If municipal politicians in British Columbia have their way, Canadians found in possession of small amounts of marijuana will one day receive a simple citation and will not incur a criminal record. What’s more, government officials will study the regulation and taxation of weed and if that’s determined to be plausible and beneficial, can legalization be far behind?
Well, maybe. The resolution adopted at the Union of B.C. Municipalities (UBCM) conference last week in Victoria is merely a straw poll of some 1,500 elected local leaders, in one province. By most accounts, the vote was split — resolutions of this nature generally are voted on by voice response and, if that is indecisive, by a show of hands across the conference floor.
Furthermore, a vote of municipal officials means little, because the Criminal Code of Canada, which includes provisions making the possession of small amounts of pot a crime, is administered federally. Any change in the law would require federal approval, and the current Conservative government is unlikely to act on the advice of a slim majority of local leaders in the country’s most pot-friendly province.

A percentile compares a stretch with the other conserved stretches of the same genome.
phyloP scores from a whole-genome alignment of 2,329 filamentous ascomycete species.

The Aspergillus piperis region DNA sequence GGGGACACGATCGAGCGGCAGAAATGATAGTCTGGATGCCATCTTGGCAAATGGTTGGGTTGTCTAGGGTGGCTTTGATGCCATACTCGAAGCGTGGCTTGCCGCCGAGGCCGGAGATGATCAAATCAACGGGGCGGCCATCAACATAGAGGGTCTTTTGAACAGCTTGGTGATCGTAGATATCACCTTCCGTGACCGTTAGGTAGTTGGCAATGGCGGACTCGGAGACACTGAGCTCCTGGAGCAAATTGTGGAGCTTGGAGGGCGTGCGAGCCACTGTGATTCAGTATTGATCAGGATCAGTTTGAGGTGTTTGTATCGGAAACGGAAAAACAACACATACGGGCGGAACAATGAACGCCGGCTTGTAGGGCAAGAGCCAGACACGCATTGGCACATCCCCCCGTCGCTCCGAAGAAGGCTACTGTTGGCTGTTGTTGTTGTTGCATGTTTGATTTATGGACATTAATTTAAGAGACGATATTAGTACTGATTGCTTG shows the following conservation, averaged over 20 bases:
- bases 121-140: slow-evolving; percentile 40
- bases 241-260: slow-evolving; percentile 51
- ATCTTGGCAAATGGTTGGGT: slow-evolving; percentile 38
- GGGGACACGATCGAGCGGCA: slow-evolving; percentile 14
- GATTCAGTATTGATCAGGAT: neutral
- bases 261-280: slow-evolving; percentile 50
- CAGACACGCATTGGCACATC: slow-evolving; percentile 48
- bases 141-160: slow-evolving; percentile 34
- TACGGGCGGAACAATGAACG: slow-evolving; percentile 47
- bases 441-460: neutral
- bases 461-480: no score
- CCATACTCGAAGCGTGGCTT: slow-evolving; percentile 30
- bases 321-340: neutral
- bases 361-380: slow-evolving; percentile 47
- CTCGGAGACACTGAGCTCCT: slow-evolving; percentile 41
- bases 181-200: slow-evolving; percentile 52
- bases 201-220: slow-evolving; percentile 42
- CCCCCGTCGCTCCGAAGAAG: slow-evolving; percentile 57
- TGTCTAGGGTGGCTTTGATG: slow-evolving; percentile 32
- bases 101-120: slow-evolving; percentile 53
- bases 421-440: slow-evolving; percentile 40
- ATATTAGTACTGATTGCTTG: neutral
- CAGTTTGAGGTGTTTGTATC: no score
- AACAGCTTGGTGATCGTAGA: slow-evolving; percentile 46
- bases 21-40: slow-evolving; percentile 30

Still, this is how change takes place in a representative, parliamentary democracy — which is to say, slowly, if at all. IF municipal leaders in all 10 provinces and three territories were to pass similar resolutions, and IF there were a different government in Ottawa, and IF the unelected Senate were so inclined… well, stranger things have happened. But don’t hold your breath, eh?
In Squamish, the discussion over Coun. Bryan Raiser’s motion on Sept. 18 lasted all of 10 minutes, and again, it was a split vote, with Mayor Rob Kirkham and councillors Ron Sander and Doug Race voting against.
We were, frankly, surprised to learn that Race argued that council didn’t have a mandate from the community to express its opinions on marijuana regulation, because it clearly did — when it was elected. Yes, marijuana wasn’t a huge issue during last year’s municipal campaign, but as Raiser stated, “One big job of being a councillor is talking to other levels of government” — including talking to them about issues that are outside local leaders’ authority.
Should council, as Sander argued, “be focusing on things that we have identified collectively as a community”? Of course, but this writer doesn’t think those 10 minutes were wasted. They were a prime example of representative democracy — glacially slow as it may be — in action.
— David Burke